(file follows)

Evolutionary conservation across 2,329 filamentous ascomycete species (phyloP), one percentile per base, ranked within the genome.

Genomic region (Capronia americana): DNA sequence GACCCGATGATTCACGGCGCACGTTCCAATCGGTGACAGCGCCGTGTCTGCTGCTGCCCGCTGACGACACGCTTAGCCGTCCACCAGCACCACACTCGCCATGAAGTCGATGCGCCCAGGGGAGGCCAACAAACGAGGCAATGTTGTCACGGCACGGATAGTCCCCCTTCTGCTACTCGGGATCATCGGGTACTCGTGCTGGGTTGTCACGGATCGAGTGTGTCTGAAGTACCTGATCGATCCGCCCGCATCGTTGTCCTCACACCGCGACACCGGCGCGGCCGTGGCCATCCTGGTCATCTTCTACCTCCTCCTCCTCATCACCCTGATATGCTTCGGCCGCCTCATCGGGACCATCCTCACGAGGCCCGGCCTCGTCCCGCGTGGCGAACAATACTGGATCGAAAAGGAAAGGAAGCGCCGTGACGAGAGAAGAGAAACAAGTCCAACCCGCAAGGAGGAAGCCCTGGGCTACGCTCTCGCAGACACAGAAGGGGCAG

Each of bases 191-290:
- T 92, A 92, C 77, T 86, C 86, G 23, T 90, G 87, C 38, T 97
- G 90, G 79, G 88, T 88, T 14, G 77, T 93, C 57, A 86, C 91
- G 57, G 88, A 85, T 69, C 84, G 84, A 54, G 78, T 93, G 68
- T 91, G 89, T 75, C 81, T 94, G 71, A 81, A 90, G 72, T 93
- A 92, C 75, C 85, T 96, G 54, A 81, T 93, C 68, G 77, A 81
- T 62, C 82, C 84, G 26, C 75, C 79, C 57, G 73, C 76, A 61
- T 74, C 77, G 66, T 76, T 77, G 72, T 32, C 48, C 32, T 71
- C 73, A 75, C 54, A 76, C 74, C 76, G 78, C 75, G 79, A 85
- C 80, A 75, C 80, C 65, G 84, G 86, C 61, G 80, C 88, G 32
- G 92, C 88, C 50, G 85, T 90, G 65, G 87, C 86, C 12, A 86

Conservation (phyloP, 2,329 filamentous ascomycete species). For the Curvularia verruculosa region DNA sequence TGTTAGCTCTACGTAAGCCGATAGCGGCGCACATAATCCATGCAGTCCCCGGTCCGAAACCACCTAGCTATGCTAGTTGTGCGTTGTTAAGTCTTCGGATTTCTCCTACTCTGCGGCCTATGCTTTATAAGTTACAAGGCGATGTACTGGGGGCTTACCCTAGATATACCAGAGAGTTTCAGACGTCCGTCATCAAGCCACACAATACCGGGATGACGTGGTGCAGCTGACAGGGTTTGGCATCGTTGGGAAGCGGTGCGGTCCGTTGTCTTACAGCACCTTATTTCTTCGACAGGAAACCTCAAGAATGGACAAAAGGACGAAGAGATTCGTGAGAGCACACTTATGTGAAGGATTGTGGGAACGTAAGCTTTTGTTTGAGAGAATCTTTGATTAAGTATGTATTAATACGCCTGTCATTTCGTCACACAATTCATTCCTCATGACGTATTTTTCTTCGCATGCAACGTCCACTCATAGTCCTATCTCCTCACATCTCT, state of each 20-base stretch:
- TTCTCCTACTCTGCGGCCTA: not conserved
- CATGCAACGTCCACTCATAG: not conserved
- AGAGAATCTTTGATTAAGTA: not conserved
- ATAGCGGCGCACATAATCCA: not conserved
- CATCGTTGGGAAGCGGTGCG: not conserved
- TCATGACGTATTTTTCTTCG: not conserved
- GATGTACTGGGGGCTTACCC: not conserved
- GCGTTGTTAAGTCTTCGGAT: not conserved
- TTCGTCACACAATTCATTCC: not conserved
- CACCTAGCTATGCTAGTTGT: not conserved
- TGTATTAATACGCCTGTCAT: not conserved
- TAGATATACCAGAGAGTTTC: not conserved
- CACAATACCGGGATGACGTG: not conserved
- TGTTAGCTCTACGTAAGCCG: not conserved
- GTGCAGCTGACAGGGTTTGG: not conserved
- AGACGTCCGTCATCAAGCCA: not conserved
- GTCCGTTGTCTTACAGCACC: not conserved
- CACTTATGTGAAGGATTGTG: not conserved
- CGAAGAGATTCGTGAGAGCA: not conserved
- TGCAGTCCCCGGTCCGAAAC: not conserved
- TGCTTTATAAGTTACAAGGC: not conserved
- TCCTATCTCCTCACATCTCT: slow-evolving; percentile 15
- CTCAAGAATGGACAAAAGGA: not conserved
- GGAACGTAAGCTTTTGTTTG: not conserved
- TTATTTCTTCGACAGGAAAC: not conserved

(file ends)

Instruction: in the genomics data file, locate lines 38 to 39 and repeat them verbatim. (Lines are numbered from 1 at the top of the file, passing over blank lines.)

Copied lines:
- GGAACGTAAGCTTTTGTTTG: not conserved
- TTATTTCTTCGACAGGAAAC: not conserved